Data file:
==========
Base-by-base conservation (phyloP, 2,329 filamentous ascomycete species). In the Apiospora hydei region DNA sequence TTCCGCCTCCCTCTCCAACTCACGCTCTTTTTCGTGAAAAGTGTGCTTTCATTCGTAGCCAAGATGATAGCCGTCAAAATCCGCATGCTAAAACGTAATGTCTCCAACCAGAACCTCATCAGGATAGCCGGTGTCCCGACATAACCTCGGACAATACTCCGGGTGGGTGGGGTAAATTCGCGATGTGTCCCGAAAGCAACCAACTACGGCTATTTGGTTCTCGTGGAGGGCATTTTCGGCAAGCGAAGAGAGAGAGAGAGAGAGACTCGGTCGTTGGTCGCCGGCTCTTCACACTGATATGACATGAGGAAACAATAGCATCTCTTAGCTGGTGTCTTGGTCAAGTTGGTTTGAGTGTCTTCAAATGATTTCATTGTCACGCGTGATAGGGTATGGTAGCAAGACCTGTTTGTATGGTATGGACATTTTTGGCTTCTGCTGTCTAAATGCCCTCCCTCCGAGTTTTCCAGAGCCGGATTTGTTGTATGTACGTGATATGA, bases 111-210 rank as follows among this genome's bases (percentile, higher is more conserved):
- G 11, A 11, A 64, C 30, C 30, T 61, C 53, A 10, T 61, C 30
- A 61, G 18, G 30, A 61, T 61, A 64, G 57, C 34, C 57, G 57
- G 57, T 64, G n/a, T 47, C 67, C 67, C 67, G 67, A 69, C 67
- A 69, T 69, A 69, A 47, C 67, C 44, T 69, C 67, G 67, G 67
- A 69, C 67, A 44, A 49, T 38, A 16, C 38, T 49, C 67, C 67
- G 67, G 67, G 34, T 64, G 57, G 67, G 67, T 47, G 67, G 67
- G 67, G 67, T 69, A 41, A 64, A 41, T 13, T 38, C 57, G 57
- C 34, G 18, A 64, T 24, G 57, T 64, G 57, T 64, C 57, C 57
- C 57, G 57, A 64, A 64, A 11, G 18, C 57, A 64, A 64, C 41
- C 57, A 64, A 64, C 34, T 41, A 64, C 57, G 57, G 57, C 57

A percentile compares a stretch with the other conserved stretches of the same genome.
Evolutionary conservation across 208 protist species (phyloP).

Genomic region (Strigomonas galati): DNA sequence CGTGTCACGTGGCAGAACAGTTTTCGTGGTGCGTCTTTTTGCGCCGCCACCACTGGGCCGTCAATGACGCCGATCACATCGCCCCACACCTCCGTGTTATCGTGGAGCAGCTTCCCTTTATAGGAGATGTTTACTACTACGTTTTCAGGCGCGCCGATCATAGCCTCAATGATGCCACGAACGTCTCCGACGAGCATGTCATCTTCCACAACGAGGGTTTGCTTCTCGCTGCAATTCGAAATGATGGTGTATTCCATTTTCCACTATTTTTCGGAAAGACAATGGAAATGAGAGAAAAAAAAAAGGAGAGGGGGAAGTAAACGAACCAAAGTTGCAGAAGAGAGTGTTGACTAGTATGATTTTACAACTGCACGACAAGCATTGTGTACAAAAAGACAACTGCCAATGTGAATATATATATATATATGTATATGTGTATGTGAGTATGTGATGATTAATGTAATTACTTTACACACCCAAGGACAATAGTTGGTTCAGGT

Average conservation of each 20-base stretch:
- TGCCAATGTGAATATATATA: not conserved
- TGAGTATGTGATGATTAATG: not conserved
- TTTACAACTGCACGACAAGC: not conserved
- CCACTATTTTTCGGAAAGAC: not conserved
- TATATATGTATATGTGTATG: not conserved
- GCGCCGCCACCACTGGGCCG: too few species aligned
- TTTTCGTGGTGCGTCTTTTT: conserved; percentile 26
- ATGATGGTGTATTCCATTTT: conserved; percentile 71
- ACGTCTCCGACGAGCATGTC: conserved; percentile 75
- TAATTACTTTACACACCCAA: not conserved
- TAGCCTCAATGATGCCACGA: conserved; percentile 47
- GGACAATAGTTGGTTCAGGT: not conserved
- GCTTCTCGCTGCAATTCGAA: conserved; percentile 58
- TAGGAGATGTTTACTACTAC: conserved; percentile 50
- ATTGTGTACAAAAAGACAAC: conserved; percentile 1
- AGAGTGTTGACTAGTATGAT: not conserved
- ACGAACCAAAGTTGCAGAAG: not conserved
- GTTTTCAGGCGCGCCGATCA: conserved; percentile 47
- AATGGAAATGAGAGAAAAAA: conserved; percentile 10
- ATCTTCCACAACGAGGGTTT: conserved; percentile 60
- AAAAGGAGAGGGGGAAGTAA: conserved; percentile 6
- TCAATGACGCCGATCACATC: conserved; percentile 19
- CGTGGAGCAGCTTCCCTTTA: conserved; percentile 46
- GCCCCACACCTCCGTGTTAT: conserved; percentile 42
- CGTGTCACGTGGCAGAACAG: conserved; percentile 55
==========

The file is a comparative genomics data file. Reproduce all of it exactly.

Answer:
Base-by-base conservation (phyloP, 2,329 filamentous ascomycete species). In the Apiospora hydei region DNA sequence TTCCGCCTCCCTCTCCAACTCACGCTCTTTTTCGTGAAAAGTGTGCTTTCATTCGTAGCCAAGATGATAGCCGTCAAAATCCGCATGCTAAAACGTAATGTCTCCAACCAGAACCTCATCAGGATAGCCGGTGTCCCGACATAACCTCGGACAATACTCCGGGTGGGTGGGGTAAATTCGCGATGTGTCCCGAAAGCAACCAACTACGGCTATTTGGTTCTCGTGGAGGGCATTTTCGGCAAGCGAAGAGAGAGAGAGAGAGAGACTCGGTCGTTGGTCGCCGGCTCTTCACACTGATATGACATGAGGAAACAATAGCATCTCTTAGCTGGTGTCTTGGTCAAGTTGGTTTGAGTGTCTTCAAATGATTTCATTGTCACGCGTGATAGGGTATGGTAGCAAGACCTGTTTGTATGGTATGGACATTTTTGGCTTCTGCTGTCTAAATGCCCTCCCTCCGAGTTTTCCAGAGCCGGATTTGTTGTATGTACGTGATATGA, bases 111-210 rank as follows among this genome's bases (percentile, higher is more conserved):
- G 11, A 11, A 64, C 30, C 30, T 61, C 53, A 10, T 61, C 30
- A 61, G 18, G 30, A 61, T 61, A 64, G 57, C 34, C 57, G 57
- G 57, T 64, G n/a, T 47, C 67, C 67, C 67, G 67, A 69, C 67
- A 69, T 69, A 69, A 47, C 67, C 44, T 69, C 67, G 67, G 67
- A 69, C 67, A 44, A 49, T 38, A 16, C 38, T 49, C 67, C 67
- G 67, G 67, G 34, T 64, G 57, G 67, G 67, T 47, G 67, G 67
- G 67, G 67, T 69, A 41, A 64, A 41, T 13, T 38, C 57, G 57
- C 34, G 18, A 64, T 24, G 57, T 64, G 57, T 64, C 57, C 57
- C 57, G 57, A 64, A 64, A 11, G 18, C 57, A 64, A 64, C 41
- C 57, A 64, A 64, C 34, T 41, A 64, C 57, G 57, G 57, C 57

A percentile compares a stretch with the other conserved stretches of the same genome.
Evolutionary conservation across 208 protist species (phyloP).

Genomic region (Strigomonas galati): DNA sequence CGTGTCACGTGGCAGAACAGTTTTCGTGGTGCGTCTTTTTGCGCCGCCACCACTGGGCCGTCAATGACGCCGATCACATCGCCCCACACCTCCGTGTTATCGTGGAGCAGCTTCCCTTTATAGGAGATGTTTACTACTACGTTTTCAGGCGCGCCGATCATAGCCTCAATGATGCCACGAACGTCTCCGACGAGCATGTCATCTTCCACAACGAGGGTTTGCTTCTCGCTGCAATTCGAAATGATGGTGTATTCCATTTTCCACTATTTTTCGGAAAGACAATGGAAATGAGAGAAAAAAAAAAGGAGAGGGGGAAGTAAACGAACCAAAGTTGCAGAAGAGAGTGTTGACTAGTATGATTTTACAACTGCACGACAAGCATTGTGTACAAAAAGACAACTGCCAATGTGAATATATATATATATATGTATATGTGTATGTGAGTATGTGATGATTAATGTAATTACTTTACACACCCAAGGACAATAGTTGGTTCAGGT

Average conservation of each 20-base stretch:
- TGCCAATGTGAATATATATA: not conserved
- TGAGTATGTGATGATTAATG: not conserved
- TTTACAACTGCACGACAAGC: not conserved
- CCACTATTTTTCGGAAAGAC: not conserved
- TATATATGTATATGTGTATG: not conserved
- GCGCCGCCACCACTGGGCCG: too few species aligned
- TTTTCGTGGTGCGTCTTTTT: conserved; percentile 26
- ATGATGGTGTATTCCATTTT: conserved; percentile 71
- ACGTCTCCGACGAGCATGTC: conserved; percentile 75
- TAATTACTTTACACACCCAA: not conserved
- TAGCCTCAATGATGCCACGA: conserved; percentile 47
- GGACAATAGTTGGTTCAGGT: not conserved
- GCTTCTCGCTGCAATTCGAA: conserved; percentile 58
- TAGGAGATGTTTACTACTAC: conserved; percentile 50
- ATTGTGTACAAAAAGACAAC: conserved; percentile 1
- AGAGTGTTGACTAGTATGAT: not conserved
- ACGAACCAAAGTTGCAGAAG: not conserved
- GTTTTCAGGCGCGCCGATCA: conserved; percentile 47
- AATGGAAATGAGAGAAAAAA: conserved; percentile 10
- ATCTTCCACAACGAGGGTTT: conserved; percentile 60
- AAAAGGAGAGGGGGAAGTAA: conserved; percentile 6
- TCAATGACGCCGATCACATC: conserved; percentile 19
- CGTGGAGCAGCTTCCCTTTA: conserved; percentile 46
- GCCCCACACCTCCGTGTTAT: conserved; percentile 42
- CGTGTCACGTGGCAGAACAG: conserved; percentile 55